How sweet I thought to myself as I read “Dear Neighbor” while sorting through the mail. We moved to a new cul-de-sac home and all of the neighbors have been very kind. May of 2020 was an extremely awkward time to move. It was towards the beginning of the pandemic when nobody really knew for sure what was going on. Meeting neighbors while social distancing was difficult.
Safety is always my priority with Nicholas so my introductions to the cul-de-sac went something like, “Hi, I’m Valerie – this is Nicholas, he has autism, he’s non-verbal and if you ever see him out front, alone, unattended he is not allowed to be there.” The more eyes helping me out, the better!
As a neighborhood, we have since joined together not only when the ice cream truck shows up, but have gathered for a birthday and I recently held a movie night and invited all 10 Cul-de-Sac homes. This must be another “thank you” I said to myself.
Then I Read It
“We share the block wall. I’m just south of your backyard. Dear Neighbor, I know this is a lot to ask but I’m hosting 2 wedding showers for my daughter on Sat Mar 6th + Sat Mar 13th from 12pm – 4pm. I’m hoping that your son can stay out of the pool during that time. I know I’m asking a lot. Thanks”
So to be fair…., they were not invited to the movie night. They are a South, Backyard/Block Wall Neighbor (incase that wasn’t clear) and I only invited the front forward facing neighbors, so I guess my bad.
For those who do not know me, NOW may be a good time to mention that I have had some anger management issues as of late. Responding to this note was definitely going to be a good time to practice some things I’ve learned:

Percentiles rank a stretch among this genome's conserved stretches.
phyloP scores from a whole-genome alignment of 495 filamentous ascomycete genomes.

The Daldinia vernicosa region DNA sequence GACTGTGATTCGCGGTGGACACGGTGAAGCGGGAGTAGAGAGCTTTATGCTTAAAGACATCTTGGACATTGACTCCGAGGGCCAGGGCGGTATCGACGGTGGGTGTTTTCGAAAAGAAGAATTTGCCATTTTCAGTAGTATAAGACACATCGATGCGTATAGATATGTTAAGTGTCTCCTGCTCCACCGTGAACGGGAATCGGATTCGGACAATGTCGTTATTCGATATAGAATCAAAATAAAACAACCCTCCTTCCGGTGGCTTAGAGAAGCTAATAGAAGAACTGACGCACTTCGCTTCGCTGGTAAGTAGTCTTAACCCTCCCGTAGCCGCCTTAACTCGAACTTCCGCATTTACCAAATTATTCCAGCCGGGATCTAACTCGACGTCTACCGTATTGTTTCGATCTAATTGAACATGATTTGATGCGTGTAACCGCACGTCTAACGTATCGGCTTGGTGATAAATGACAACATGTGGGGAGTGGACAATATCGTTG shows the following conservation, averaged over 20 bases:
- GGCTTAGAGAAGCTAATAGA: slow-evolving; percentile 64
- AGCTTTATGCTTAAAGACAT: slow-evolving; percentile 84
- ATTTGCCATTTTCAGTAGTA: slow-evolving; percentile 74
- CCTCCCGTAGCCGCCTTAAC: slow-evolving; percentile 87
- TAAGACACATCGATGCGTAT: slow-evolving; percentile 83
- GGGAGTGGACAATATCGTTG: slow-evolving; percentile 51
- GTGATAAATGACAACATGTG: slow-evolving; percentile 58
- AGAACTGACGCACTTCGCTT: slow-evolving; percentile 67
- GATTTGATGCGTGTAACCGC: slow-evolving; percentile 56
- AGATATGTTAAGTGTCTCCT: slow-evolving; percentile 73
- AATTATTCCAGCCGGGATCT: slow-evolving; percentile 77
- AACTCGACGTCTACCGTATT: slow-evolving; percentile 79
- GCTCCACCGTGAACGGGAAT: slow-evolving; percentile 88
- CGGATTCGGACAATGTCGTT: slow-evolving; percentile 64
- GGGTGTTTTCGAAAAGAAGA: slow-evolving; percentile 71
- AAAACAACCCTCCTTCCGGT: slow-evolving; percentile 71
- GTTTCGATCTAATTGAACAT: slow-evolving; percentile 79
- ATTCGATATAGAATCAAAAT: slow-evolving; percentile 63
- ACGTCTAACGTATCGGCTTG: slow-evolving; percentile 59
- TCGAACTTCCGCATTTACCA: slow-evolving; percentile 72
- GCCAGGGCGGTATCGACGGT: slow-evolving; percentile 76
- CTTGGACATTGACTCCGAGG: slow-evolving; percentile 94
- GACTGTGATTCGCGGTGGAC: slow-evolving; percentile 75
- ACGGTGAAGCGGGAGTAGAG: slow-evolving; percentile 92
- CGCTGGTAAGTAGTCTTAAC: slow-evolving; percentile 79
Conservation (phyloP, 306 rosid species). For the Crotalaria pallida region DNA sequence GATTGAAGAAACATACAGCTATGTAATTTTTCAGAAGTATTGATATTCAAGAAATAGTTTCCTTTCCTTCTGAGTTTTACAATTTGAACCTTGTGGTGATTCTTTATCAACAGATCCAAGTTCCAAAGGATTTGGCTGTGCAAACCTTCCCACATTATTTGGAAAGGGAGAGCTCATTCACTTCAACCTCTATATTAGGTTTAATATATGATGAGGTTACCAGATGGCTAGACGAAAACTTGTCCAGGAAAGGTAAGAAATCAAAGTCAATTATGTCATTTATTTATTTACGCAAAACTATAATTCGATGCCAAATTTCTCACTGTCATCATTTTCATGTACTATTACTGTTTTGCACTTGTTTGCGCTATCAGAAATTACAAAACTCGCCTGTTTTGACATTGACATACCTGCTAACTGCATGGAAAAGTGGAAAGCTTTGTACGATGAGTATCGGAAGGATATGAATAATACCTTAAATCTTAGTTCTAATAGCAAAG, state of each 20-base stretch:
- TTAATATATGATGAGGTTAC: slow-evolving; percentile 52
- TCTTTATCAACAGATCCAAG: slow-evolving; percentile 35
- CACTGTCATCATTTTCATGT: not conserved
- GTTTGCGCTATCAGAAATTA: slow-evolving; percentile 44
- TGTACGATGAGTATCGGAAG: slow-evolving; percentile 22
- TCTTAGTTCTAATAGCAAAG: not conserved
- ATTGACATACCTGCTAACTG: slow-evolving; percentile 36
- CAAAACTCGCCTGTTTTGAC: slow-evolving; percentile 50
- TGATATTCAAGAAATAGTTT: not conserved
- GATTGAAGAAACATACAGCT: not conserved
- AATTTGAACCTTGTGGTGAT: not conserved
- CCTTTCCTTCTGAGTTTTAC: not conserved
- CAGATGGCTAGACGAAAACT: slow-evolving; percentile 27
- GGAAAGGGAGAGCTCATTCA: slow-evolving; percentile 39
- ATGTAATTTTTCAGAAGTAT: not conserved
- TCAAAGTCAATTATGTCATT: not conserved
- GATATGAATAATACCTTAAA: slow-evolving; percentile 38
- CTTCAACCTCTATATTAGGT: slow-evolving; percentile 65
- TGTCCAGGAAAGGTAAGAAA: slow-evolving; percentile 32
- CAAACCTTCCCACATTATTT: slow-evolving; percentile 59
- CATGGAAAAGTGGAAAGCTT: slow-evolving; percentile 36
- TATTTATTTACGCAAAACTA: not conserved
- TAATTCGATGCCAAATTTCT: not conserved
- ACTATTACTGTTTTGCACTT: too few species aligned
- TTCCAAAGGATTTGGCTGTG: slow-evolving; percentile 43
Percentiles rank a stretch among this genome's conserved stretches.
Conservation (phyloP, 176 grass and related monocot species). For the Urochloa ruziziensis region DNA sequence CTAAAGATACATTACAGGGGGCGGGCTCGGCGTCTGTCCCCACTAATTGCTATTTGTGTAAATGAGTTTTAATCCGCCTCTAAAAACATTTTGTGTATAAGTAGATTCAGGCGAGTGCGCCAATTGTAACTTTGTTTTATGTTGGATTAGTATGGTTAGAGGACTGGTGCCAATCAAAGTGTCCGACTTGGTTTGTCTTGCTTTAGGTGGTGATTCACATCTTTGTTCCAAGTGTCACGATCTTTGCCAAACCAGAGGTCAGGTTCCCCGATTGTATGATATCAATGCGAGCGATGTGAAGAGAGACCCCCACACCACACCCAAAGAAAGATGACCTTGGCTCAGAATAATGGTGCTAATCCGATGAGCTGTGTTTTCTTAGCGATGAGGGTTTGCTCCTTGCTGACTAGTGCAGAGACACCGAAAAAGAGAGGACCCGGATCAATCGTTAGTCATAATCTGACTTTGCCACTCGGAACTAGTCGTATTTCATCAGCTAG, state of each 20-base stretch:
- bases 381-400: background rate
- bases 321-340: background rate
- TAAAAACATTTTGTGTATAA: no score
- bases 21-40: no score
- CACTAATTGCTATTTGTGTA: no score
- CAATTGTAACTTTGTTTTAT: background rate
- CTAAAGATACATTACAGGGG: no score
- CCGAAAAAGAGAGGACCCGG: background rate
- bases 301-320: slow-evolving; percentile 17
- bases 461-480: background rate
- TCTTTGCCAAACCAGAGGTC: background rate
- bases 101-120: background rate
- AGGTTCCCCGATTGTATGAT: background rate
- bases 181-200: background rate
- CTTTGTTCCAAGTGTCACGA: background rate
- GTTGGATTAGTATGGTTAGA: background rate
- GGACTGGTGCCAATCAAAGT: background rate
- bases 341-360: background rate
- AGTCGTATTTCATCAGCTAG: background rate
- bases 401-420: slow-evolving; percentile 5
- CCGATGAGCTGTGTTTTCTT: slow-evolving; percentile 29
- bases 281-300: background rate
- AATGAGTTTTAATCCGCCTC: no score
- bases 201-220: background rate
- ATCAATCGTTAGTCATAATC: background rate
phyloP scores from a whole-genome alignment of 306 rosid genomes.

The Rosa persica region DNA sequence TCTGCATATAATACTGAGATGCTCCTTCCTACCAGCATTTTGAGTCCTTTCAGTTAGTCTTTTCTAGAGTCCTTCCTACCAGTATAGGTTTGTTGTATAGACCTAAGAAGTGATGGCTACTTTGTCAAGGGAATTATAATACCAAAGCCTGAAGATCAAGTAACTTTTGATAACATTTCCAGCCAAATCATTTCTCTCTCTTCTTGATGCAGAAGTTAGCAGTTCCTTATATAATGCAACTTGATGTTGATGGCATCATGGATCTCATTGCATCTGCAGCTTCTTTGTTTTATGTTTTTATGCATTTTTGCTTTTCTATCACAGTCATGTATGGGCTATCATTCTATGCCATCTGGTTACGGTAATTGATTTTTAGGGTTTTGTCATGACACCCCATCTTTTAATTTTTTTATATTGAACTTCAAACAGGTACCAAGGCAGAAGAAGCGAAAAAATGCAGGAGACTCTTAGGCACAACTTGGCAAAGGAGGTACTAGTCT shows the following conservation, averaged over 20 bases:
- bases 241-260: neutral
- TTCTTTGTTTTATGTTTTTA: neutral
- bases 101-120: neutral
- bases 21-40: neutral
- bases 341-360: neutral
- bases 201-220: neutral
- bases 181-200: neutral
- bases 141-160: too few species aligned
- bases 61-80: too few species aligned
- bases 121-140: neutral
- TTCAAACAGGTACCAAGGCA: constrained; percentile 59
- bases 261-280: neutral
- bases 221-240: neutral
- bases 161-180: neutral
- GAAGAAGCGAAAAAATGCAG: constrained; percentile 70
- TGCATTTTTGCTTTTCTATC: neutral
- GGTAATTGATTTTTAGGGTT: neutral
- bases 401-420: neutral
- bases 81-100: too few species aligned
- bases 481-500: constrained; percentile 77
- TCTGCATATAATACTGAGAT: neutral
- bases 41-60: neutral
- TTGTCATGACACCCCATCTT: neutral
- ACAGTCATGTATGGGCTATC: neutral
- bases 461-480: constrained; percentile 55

- STEP 1: BREATHE NO NEED TO RESPOND RIGHT AWAY
- STEP 2: ASK YOURSELF WHAT DO YOU WANT THE OUTCOME OF YOUR INTERACTION TO BE?
- STEP 3: USE WISDOM THINK, REALLY THINK IT THROUGH BEFORE RESPONDING
SO WITH ALL THOSE STEPS & THOUGHTS COMBINED I SENT THIS SUPER CREATIVE RESPONSE
“This is your neighbor Valerie. I did not get your note until today. My apologies if he was too noisy last weekend. He will not be home this weekend so it won’t be a problem. Have a great day.”
To which there was a very quick reply
“Thank you Valerie for reaching out. He was not noisy at all during the shower so I thought maybe you got my note. Thanks so much, (South, Backyard/Block Wall Neighbor)
The best word to describe what I felt upon receiving Just A Note, would be the feeling of hurt. Hurt not so much for myself, but for Nicholas. If it had been my Neurotypical children always causing a commotion at the pool, would Just A Note have been sent?
A couple days later, my 7 year old daughter came home and was excited to read Just A Note (which she found on the counter). I let her read it, since she has to do 20 minutes of reading a night anyway…., (joking of course). Actually I let her read it because she is going to be dealing with this all of her life also. She needs to know when and where to stand up for her BIG BROTHER and when to let things go.
As she read, the expression on her face went HAPPY, SAD, CONFUSED. She then asked me, “Why are they being mean to Nicky?” I told her they weren’t being mean to Nicky and explained that they don’t appreciate his songs in the same way we do.
I guess it wasn’t the background soundtrack she envisioned for her events and I suppose that is reasonable.
In the end, I think I chose the right response. Thankfully, I can appreciate someone being upfront and straightforward. There is no need to mix words with me, spit it out and let’s move on. She also acknowledged that she was asking a lot, so here is the deal:
Should you ever find yourself in the same situation as South, Backyard/Block Wall Neighbor, where a simple announcement to your guests “we have a special needs neighbor” just won’t cut it.
Say something like “Would you mind keeping ALL of your children quiet and out of the backyard and pool area. Our houses are so close and this is an intimate gathering…”.
ALSO, I WOULD RECOMMEND SENDING YOUR REQUEST WITH CHOCOLATE – IT WILL STING A LOT LESS